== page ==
It’s not just for conductors!
Knowing the coursing order can help everyone. If you (or the ringers around you) are a bit unsure of the method, it helps to know the order in which you would meet other bells, especially at the back or the front.
In some methods the coursing order helps more than in others. If you are told ‘it’s Plain Bob coursing throughout’, that means that everywhere you pass the bells (apart from the Treble) in the coursing order.
What is the coursing order?
In a plain hunt, it is the order that the bells follow each other to the front or the back, and also the order that they pass each other in between. It is a cyclic order (so you can start anywhere) but easiest to remember as ‘down the odds and up the evens’: 75312468.
In Plain Bob, the Treble doesn’t keep in step with the working bells, but if you omit the Treble, and think about the other bells, the coursing order throughout is (on eight) 7532468. Again it is cyclic, so you can start anywhere and keep going round: 753246875324687532468.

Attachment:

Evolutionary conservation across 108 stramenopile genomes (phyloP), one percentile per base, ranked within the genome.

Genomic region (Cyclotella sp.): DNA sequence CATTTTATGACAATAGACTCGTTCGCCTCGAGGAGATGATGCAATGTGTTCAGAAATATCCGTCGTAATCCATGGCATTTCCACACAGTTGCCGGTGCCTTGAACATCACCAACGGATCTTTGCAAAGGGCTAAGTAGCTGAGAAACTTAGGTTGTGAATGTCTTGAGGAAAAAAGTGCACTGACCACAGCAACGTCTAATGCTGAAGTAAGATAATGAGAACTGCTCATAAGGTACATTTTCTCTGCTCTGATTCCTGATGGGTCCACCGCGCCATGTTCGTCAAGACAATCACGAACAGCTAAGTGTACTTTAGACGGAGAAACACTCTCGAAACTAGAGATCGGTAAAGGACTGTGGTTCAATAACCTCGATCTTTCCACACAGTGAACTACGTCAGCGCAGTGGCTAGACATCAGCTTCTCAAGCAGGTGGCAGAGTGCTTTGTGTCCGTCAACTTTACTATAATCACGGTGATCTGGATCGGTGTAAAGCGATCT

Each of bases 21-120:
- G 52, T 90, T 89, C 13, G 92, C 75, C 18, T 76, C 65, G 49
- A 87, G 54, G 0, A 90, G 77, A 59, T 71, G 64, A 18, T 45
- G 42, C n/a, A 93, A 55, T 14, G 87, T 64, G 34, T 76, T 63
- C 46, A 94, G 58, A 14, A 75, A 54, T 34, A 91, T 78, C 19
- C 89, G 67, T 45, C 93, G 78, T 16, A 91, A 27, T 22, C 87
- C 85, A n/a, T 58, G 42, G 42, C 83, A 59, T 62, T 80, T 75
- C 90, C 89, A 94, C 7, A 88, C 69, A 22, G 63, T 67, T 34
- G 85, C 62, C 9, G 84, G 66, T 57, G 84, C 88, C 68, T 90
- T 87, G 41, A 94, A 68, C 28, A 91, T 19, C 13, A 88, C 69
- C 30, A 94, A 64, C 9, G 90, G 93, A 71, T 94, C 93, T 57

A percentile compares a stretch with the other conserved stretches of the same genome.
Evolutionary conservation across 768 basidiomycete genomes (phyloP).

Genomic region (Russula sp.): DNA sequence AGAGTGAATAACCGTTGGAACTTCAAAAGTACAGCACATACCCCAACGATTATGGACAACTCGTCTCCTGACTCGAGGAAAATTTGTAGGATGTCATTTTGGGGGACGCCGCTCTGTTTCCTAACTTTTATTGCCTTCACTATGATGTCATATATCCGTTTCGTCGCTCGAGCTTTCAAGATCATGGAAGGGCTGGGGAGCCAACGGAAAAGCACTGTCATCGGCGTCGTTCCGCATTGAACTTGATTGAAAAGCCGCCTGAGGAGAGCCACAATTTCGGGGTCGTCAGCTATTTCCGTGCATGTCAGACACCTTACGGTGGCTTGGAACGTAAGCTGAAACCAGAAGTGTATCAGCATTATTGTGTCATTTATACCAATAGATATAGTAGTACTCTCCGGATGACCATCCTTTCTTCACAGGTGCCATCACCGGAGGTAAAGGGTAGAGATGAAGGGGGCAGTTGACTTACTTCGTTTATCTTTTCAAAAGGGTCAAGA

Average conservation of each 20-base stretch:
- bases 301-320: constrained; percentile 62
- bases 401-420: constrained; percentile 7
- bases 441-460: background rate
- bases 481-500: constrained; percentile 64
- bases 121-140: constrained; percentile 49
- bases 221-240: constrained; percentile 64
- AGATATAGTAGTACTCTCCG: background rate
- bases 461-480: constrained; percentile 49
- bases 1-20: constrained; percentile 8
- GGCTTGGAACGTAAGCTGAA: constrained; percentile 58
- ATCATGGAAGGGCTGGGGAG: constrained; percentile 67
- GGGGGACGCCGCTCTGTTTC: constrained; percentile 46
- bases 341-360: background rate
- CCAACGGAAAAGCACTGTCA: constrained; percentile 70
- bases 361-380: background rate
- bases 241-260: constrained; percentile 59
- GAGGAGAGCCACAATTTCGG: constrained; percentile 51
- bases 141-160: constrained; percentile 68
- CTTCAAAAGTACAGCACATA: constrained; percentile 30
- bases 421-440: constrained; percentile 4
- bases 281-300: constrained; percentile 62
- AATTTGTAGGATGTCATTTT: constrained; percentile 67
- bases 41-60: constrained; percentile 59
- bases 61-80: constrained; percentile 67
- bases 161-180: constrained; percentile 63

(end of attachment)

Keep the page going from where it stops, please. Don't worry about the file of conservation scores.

In Major, 7&8 normally course together, so people take them as read and just say what the others are, so instead of ‘7532468’ people just use ‘53246’, which means the same thing.
A call alters the coursing order, but since we ring plain courses of most methods, especially new, unfamiliar ones, most of the time, the coursing order is 7532468.
Most methods (the so called regular methods) have Plain Bob lead ends, ie the rows with the Treble leading are the same as Plain Bob, even if they aren’t in the same order. The coursing order is defined in terms of the lead ends, so it is always the same, even if the order the bells actually meet each other between the leads is mixed up.
For more information, please read the rest of the article: Coursing Order.
If you would like more help then the following article is also useful: